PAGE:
This announcement highlighted that change is imminent, and surfing isn’t the first action sport to promote gender equality through equal pay. In 2005, the Action Sports Alliance organized a women’s boycott of the X Games, stating that unless pay and media coverage of women improved in the games they would not compete. Soon after, after setting up a meeting with John Skipper, the former president of ESPN, an agreement was reached where the women’s prize winnings would increase every year until it was on par with the men. According to Vogue Magazine, “In 2008, the women and men’s champions both took home $40,000. And it’s been equal ever since.”

An important thing to note is that there isn’t a monolith of how women’s sports league operate. Some are owned by the same organizations as men’s leagues, unlike the LPGA which is an independent organization than the PGA tour.

These nuances with the teams need to be taken into account because it will lead to unique challenges in helping create equal pay across all sports.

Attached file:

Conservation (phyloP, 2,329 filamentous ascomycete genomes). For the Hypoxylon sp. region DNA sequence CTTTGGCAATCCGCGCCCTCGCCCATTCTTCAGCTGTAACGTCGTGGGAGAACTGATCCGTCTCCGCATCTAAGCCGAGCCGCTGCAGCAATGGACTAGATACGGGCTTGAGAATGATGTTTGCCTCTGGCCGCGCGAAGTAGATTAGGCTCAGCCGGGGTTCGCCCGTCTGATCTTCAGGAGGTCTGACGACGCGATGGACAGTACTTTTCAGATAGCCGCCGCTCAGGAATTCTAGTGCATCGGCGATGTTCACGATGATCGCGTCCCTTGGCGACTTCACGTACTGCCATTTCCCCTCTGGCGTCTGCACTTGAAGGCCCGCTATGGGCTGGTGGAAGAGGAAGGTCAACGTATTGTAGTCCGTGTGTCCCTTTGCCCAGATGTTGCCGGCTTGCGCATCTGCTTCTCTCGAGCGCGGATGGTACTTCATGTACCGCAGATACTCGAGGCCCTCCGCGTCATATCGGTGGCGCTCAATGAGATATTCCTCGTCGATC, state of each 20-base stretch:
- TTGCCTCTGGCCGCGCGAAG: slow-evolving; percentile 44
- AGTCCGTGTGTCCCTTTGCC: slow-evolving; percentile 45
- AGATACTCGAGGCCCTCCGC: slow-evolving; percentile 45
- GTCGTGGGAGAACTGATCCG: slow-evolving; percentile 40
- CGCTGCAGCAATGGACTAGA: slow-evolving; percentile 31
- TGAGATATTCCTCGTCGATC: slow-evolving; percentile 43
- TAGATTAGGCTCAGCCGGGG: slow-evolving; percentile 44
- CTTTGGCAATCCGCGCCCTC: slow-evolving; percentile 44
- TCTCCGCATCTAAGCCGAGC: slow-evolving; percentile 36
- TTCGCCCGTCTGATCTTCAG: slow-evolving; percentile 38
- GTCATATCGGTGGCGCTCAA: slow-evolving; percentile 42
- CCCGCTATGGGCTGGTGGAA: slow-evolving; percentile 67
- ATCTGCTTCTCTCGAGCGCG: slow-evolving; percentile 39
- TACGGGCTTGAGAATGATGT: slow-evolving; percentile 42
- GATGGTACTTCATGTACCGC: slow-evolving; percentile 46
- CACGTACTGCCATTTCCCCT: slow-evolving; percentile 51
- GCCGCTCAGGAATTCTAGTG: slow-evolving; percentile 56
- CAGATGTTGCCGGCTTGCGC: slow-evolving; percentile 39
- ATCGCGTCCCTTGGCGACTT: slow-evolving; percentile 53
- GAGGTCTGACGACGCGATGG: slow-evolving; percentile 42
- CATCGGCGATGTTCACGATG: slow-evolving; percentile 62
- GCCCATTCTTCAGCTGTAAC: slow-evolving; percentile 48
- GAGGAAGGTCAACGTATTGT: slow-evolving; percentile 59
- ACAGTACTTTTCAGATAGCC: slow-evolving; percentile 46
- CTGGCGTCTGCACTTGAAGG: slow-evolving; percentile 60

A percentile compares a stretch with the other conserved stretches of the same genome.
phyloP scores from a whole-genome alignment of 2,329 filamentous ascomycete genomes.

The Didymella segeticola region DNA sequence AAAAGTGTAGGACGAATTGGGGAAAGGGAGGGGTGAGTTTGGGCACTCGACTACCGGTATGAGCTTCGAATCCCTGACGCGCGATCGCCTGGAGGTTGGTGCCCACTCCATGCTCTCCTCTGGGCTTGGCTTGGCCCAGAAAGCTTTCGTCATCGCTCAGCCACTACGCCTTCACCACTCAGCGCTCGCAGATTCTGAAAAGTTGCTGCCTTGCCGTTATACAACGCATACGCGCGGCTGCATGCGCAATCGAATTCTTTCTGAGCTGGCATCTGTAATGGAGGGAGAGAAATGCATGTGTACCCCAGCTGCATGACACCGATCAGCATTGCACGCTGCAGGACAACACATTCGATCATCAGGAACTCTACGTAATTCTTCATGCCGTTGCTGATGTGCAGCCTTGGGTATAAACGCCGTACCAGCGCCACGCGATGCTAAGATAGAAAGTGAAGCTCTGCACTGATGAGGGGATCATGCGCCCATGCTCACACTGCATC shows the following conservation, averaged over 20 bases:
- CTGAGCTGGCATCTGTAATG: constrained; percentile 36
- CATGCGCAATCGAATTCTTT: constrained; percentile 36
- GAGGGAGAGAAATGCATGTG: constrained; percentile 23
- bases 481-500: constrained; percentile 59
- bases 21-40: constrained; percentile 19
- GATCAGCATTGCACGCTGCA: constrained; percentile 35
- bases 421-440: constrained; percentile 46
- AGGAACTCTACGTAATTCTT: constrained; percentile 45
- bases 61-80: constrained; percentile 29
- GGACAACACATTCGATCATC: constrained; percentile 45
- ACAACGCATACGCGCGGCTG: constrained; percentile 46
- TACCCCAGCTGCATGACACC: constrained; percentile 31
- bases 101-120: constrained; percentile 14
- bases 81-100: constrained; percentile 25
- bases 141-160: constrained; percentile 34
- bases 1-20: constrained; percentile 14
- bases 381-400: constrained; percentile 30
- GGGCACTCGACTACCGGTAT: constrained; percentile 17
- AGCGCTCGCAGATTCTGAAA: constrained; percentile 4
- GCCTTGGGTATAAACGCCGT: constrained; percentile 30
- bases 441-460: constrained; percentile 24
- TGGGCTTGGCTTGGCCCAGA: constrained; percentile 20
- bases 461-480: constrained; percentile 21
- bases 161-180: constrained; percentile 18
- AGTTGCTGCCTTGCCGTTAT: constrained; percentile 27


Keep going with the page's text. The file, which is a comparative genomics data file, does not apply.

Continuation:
And while these movements are all in a positive direction, there is a still a lot of room for improvement. One of the the ways we can help contribute to pay equality, is to improve the coverage women’s sports receive. Studies show that they receive only 4 percent of coverage in sports media. This in in spite of women making up 40 percent of sports participants.

With better coverage, there will be more opportunity for people to connect as fans to women’s sports, becoming aware of these women’s stories, while simultaneously being exposed to their exceptional athleticism.

At GoodSport Women, we want to help contribute to the conversation around women’s sports through storytelling through the power of video. We believe that storytelling around women in sports can create a wave of interest, that will ultimately lead better turnout at women’s sports events, and more live coverage, and more media coverage.

We believe their stories are just as important to tell as the men, and we hope you continue to follow us on our journey as we aim to change the landscape of women’s sports through the power of their own stories.

The future of sports is women, and we’re just getting started.